Ultimately, most sites do both, to varying degrees. While online users may have a tendency to get more easily distracted than their news-reading counterparts in generations gone by, if something is well-written, interesting and engaging, most readers are going to keep reading. Sites need to find a balance, by providing quality content and dressing it up in such a way that makes it appealing to the flighty fancies of today’s users.
First, design; the user’s eye must be caught before any attempt can be made to engage his brain. Some sites, such as the New York Times, have appealed to users’ sense of nostalgia by keeping to a classic, broadsheet-esque design, many choose more modern looks, and others, such as the insanely popular Drudge Report, keep sites as clean as possible, using only words and a few pictures to draw readers’ attention. The design of a news provider’s home page is what showcases all of the content on the “back pages” of the site, which may never get seen if the aesthetics don’t appeal.
In another attempt to focus the attention of frazzled readers, US news aggregation sites Drudge and The Huffington Post both recently launched a feature which highlights recently updated stories with colored shading. Here, users don’t even need to skim; they can just follow the color-coded suggestions.
On top of design choices, news sites are also experimenting with the integration of content other than text such as videos, photo galleries, social media platforms and interactive features. If clicking is the online equivalent to the ADHD child looking for new stimulus, then news sites want to provide users with as many opportunities to click as possible, without leaving the site. It also bears mentioning here that most online advertising campaigns are based on clicks – that is, how much exposure an ad will draw on a given Web page. It’s like a strange 21st-century barter system, users like to click, advertisers like to advertise, and news providers try to slot in headlines, bylines, datelines, videos and a paragraph of text here and there so everyone gets what they’re after.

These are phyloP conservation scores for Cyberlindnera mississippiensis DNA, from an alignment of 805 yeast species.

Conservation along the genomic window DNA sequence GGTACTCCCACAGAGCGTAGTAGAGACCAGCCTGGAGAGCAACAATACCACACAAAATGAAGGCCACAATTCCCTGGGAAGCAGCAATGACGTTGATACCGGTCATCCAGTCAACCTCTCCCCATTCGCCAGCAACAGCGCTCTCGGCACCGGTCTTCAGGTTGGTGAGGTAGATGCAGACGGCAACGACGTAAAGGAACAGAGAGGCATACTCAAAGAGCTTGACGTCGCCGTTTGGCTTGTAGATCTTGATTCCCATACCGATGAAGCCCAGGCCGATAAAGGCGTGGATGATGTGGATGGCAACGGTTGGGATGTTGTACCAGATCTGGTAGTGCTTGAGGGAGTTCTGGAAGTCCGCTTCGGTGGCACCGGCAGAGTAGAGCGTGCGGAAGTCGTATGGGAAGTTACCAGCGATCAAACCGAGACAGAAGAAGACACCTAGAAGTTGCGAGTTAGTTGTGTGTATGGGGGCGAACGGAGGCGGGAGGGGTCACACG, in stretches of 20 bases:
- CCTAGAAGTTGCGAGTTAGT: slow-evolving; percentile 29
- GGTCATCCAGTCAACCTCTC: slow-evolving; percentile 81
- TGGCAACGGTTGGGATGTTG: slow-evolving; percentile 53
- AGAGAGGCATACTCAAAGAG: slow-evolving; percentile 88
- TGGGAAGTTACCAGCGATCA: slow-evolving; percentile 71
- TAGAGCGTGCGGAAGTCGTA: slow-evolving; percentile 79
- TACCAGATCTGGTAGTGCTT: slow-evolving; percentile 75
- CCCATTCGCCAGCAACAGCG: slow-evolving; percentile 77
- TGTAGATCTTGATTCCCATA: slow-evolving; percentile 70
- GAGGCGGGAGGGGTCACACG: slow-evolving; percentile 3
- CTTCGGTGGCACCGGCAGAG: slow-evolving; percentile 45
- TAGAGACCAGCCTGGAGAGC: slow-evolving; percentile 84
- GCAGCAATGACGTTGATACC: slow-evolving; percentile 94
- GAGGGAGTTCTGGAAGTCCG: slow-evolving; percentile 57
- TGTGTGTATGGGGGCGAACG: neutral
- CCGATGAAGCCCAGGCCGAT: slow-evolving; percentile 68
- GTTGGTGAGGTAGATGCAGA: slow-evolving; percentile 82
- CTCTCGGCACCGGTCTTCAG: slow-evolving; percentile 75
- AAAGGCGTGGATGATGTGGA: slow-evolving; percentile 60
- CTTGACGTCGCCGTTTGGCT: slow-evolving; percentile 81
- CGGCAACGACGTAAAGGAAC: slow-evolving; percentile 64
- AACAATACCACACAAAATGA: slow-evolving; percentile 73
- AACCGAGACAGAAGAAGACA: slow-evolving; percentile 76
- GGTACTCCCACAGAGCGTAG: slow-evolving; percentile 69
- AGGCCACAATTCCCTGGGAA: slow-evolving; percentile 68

And then there’s speed. The definition of the term “breaking news” has evolved to a point that getting a story or missing the mark can come down to a matter of minutes. Online editors need to have eyes and ears everywhere, to maximize the chances of grabbing the reader’s attention during the few minutes that they’re skimming over headline at the beginning of their work day, in between tasks, or on their iPhone in the queue at the supermarket (for those who aren’t yet shopping online).
The elements which differ the least from traditional print media are headlines and pictures, which are also of crucial importance. Readers have always been more likely to read a story with a catchy headline and/or a good picture, and it’s the same with today’s ADHD news junkie, with the added element of clicking. Even the best-written news analysis is never going to get clicked on, let alone read to the end, if the headline doesn’t catch the eye, give a hint of what the story is about, and whet the reader’s appetite. Ditto for a good picture, even if it’s just a thumbnail image.
The bottom line is that sites don’t need to compromise their integrity to provide news to the concentrationally challenged users online today; they just need to find ways to work with them. If the tendency today is to whip out the iPhone, then news providers should be aiming to develop the best app, rather than to encourage people to buy a set of Encyclopedia Britannica. The new way of thinking and communicating which Nicholas Carr describes, and which shocked me in Australia, isn’t necessarily a bad thing – news sites just need to work with it, rather than against it.
The writer is The Jerusalem Post's Internet desk manager